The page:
Phosphoinositide signaling regulates all eukaryotic cells. In the phosphoinositide cycle, phosphatidylinositol (PI) is sequentially phosphorylated on the fourth and fifth hydroxyl of the myo-inositol ring by PI kinases and then phosphatidylinositol-phosphate kinases (PIPKs), forming phosphatidylinositol-4,5-bisphosphate (PIP2). PIP2 is a direct lipid messenger for many cellular responses and is an essential precursor to many other phosphatidylinositol-derived second messengers. Remarkably phosphoinositide signaling occurs within the nucleus where PIP2 is spatially generated at structures called nuclear speckles. Speckles have no identified membrane, but contain proteins and enzymes with roles in mRNA processing. PIPKs signal by interacting with effectors of the PIPn that they generate. PIPKI? is an isoform that makes PIP2 that is present in the nucleus at speckles. PIP2 is also generated at speckles and may regulate activities of mRNA processing enzymes. In this context, we have discovered that PIPKI? interacts with a novel poly A polymerase (PAP) now called Star-PAP. Star-PAP is dramatically and specifically stimulated by PIP2. Star-PAP and PIPKI? are regulated by oxidative stress response and this regulates the expression of stress response mRNAs, including heme oxygenase-1 (HO-1), apolipoprotein E (APOE) and NAD(P)H:quinone oxidoreductase (NQO1). We hypothesize that PIPKI? and Star-PAP function as a polyadenylation complex that associates with the transcriptional machinery required for 3'-processing of pre-mRNA transcripts. This novel polyadenylation complex is uniquely regulated by phosphoinositide signals and is required in vivo for 3'- processing of select mRNA transcripts, resulting in a novel mechanism to regulate gene expression. We will test this hypothesis with the following focused specific aims: 1. Study enzymatic activity of Star- PAP and regulation by phosphoinositides. Functional domains in Star-PAP that modulate specificity toward RNA substrates will be revealed. 2. Characterize Star-PAP complex assembly down stream of oxidative stress signals. The role of functional domains in Star-PAP will be defined. 3. The mechanisms for Star-PAP regulation of mRNAs in vivo will be investigated with an emphasis on the interaction with genes and mRNAs. It will be determined if the poly(A) tail generated by Star-PAP different than that by canonical PAP. The regulation of expression of the stress response proteins HO-1, APOE, and NQO1 play key biological roles that have dramatic implications for many aspects of human health including cardiovascular disease, transplantation, neurodegeneration and stroke, cancer therapy, and pulmonary medicine. The regulation of pre-mRNA polyadenylation by phosphoinositide signals via PIPKI? and Star-PAP is an incredibly novel finding that has many implications for nuclear signal transduction and gene expression.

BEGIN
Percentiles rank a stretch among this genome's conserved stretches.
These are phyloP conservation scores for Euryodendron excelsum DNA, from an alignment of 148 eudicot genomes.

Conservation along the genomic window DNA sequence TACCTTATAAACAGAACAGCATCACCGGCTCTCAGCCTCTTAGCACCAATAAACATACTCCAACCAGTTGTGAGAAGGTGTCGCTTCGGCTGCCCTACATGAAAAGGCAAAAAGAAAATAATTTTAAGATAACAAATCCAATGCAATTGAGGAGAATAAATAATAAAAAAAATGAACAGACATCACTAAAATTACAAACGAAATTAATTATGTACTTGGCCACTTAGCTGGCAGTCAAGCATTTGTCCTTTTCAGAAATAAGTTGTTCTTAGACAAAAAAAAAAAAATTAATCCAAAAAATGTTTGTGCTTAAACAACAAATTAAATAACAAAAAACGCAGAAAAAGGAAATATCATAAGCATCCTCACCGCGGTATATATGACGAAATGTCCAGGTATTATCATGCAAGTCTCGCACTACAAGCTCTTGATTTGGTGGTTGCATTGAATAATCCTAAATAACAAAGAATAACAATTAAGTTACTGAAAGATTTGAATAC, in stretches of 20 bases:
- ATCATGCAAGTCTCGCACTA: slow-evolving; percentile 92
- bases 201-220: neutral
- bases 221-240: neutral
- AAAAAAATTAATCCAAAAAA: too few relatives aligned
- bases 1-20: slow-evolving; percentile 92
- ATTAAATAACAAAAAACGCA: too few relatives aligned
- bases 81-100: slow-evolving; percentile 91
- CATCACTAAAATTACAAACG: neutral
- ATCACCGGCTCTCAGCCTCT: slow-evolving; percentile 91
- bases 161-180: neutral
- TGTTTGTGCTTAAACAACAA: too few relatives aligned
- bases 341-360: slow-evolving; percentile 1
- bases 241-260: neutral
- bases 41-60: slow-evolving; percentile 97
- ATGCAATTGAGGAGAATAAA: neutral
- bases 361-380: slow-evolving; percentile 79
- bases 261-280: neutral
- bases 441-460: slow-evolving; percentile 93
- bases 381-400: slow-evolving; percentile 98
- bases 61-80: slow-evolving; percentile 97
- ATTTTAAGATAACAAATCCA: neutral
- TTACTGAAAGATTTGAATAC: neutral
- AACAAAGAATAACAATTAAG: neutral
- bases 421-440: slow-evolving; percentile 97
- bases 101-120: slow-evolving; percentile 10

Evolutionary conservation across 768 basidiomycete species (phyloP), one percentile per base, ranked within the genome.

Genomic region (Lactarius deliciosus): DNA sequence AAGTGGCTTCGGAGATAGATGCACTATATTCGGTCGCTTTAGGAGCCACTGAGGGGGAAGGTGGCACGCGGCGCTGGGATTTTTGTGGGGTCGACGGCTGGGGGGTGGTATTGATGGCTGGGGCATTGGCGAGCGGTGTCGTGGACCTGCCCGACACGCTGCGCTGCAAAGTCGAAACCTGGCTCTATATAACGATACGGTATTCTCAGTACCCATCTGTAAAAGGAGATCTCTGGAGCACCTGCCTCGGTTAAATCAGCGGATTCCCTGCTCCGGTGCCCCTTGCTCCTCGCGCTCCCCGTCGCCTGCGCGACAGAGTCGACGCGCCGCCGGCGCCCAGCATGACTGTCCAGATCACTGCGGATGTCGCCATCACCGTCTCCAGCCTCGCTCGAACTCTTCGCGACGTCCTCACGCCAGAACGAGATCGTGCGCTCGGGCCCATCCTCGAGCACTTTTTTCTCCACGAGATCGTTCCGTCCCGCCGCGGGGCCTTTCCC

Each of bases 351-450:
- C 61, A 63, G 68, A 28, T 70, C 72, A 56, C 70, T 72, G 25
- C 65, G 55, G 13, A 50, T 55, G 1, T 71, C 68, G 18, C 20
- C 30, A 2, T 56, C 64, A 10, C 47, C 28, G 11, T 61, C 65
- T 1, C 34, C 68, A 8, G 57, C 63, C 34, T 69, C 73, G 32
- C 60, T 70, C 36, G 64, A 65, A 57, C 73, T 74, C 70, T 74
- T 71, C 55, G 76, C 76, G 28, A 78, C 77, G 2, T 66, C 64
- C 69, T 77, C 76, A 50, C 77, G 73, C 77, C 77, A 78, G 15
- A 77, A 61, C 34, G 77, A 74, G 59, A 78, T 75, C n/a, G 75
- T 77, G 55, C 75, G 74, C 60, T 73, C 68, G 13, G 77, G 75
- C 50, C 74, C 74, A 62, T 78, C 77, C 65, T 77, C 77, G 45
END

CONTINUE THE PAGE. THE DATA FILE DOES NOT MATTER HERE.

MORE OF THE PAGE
Public Health Relevance

The expression of cellular proteins from genes occurs through messenger RNAs (mRNAs) made by each gene and this requires that the mRNA have a polyadenosine tail. This tail is required before the mRNA can make cellular proteins. We have discovered a new enzyme that uniquely makes these tails and this enzyme works to generate mRNAs and the encoded proteins. Most interesting and paradigm shifting is the fact that this process is regulated by a lipid messenger called phosphatidylinositol-4,5-bisphosphate. The genes whose expression this novel pathway controls are heme oxygenase-1 (HO-1), apolipoprotein E (APOE) and NAD(P)H:quinone oxidoreductase (NQO1). The control of these genes has dramatic implications for many aspects of human health including cardiovascular disease, transplantation, neurodegeneration, cancer therapy, and pulmonary medicine.

National Institute of Health (NIH)
National Institute of General Medical Sciences (NIGMS)
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Nuclear Dynamics and Transport (NDT)
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Gerratana, Barbara
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University of Wisconsin Madison
Schools of Medicine
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